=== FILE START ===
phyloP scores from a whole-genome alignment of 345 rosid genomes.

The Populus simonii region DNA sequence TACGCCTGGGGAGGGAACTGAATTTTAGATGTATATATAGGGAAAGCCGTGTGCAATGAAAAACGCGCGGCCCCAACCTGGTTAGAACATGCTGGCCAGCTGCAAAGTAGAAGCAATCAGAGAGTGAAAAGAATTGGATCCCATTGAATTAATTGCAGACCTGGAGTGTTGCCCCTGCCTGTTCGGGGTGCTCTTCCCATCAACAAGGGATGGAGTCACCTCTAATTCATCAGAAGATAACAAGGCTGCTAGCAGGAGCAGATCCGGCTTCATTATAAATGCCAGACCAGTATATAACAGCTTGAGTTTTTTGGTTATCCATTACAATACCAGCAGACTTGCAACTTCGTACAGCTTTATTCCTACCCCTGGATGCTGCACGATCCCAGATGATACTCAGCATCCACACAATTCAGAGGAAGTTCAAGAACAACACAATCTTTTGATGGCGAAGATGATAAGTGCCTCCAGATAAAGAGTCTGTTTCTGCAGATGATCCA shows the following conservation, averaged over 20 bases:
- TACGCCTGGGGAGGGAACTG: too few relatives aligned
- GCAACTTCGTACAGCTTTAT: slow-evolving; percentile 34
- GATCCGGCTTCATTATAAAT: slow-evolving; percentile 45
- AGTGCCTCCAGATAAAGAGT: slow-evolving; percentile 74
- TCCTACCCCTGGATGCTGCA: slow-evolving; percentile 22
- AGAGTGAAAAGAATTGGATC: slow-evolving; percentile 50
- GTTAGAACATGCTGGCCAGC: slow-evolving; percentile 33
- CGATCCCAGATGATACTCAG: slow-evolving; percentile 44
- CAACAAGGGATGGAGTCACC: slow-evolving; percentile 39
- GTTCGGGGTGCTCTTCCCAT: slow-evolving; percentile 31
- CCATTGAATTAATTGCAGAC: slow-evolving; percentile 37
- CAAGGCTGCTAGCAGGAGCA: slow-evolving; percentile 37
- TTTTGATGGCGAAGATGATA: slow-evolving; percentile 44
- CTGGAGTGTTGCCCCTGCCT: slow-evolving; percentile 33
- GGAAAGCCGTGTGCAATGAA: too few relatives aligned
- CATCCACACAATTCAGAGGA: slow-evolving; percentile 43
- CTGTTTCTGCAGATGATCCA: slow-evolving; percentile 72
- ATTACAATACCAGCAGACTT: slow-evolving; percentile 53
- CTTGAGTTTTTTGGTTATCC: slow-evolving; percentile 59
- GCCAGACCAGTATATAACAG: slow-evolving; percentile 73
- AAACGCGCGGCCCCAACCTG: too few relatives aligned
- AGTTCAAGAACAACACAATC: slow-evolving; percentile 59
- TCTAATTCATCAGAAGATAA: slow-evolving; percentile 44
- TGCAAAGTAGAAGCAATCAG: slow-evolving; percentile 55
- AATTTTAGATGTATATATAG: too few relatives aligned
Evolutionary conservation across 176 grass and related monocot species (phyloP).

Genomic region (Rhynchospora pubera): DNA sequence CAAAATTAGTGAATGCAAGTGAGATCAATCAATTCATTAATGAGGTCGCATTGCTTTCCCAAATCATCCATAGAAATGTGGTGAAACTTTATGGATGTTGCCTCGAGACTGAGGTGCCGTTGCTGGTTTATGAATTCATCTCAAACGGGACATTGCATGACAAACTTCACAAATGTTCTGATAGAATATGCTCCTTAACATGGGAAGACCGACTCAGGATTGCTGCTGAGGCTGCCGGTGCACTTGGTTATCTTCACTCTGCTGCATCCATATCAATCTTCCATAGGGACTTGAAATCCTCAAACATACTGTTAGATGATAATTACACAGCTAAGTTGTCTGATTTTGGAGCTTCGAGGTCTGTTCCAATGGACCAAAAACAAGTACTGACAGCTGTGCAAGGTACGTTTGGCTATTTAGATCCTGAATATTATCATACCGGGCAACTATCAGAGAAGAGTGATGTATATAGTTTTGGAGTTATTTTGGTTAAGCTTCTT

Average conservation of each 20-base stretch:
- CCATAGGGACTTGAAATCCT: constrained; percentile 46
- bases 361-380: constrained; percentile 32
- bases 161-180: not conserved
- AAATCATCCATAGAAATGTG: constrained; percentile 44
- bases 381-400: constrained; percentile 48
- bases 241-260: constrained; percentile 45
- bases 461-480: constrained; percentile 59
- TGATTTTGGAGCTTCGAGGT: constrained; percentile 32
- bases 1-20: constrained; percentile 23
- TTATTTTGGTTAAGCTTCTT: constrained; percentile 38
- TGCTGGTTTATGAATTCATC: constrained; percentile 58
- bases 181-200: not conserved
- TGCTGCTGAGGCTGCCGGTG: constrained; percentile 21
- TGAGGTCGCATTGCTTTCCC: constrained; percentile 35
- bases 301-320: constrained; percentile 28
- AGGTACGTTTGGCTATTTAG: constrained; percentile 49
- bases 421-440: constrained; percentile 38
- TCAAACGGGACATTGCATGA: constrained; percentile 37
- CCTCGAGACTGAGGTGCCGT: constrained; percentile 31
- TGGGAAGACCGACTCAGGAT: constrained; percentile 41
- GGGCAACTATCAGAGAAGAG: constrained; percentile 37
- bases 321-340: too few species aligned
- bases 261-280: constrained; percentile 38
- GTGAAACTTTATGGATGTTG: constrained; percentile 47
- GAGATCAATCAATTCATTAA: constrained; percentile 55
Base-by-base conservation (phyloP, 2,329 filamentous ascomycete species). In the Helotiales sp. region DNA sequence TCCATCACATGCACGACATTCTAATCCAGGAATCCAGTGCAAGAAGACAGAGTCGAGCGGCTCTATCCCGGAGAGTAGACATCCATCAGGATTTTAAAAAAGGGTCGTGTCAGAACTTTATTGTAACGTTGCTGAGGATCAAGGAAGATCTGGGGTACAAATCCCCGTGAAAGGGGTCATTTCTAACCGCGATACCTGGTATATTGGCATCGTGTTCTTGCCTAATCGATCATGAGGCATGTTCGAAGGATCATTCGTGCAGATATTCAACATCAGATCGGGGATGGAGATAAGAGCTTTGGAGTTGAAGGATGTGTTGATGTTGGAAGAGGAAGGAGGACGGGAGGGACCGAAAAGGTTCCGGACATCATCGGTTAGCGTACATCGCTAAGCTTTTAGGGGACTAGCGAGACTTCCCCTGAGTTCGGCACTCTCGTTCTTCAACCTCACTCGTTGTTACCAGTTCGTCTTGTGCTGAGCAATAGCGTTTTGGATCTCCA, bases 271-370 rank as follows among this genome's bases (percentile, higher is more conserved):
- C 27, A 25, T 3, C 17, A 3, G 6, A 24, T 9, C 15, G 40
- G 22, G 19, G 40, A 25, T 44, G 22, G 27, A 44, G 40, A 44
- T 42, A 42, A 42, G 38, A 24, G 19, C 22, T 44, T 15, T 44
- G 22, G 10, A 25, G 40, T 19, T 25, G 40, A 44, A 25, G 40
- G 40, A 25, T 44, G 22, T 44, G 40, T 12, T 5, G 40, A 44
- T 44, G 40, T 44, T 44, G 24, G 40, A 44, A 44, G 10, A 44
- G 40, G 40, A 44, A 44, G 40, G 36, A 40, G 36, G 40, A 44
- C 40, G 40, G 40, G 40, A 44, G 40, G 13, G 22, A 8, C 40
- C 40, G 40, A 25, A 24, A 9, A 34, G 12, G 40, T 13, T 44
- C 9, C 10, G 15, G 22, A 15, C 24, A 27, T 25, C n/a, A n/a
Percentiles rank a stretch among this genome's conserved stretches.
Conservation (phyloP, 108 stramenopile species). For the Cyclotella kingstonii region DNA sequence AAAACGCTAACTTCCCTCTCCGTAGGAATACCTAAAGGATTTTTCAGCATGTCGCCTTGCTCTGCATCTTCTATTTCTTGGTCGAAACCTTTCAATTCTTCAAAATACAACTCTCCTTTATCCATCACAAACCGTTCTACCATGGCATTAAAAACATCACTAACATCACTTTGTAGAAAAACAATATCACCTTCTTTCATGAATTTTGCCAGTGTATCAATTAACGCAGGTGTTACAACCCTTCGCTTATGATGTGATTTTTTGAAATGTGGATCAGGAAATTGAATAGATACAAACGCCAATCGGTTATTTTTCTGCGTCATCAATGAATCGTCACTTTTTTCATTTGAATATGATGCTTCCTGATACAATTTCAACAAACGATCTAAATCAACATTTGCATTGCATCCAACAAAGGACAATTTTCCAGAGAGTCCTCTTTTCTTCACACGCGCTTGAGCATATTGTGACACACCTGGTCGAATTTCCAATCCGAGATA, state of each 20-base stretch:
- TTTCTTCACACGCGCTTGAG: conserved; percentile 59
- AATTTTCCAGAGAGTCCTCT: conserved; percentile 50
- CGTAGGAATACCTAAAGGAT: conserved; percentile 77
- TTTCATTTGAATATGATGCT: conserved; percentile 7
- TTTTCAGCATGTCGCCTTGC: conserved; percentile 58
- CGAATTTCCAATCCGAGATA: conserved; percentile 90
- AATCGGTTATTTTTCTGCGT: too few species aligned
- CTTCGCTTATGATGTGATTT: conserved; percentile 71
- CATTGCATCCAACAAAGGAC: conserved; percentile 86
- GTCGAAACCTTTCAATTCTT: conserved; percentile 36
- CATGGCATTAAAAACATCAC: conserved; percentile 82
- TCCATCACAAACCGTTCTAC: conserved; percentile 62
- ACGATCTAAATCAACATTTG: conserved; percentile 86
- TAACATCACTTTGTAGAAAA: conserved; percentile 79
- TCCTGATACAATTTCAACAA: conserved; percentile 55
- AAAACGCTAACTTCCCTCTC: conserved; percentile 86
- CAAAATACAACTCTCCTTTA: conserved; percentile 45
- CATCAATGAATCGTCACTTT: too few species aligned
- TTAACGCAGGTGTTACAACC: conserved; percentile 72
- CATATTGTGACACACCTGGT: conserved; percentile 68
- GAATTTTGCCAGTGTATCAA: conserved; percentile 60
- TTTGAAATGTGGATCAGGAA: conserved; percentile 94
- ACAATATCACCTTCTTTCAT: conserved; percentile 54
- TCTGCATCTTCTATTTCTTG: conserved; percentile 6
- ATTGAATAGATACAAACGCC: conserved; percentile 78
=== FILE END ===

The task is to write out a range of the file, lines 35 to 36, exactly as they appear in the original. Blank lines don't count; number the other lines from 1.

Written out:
- bases 381-400: constrained; percentile 48
- bases 241-260: constrained; percentile 45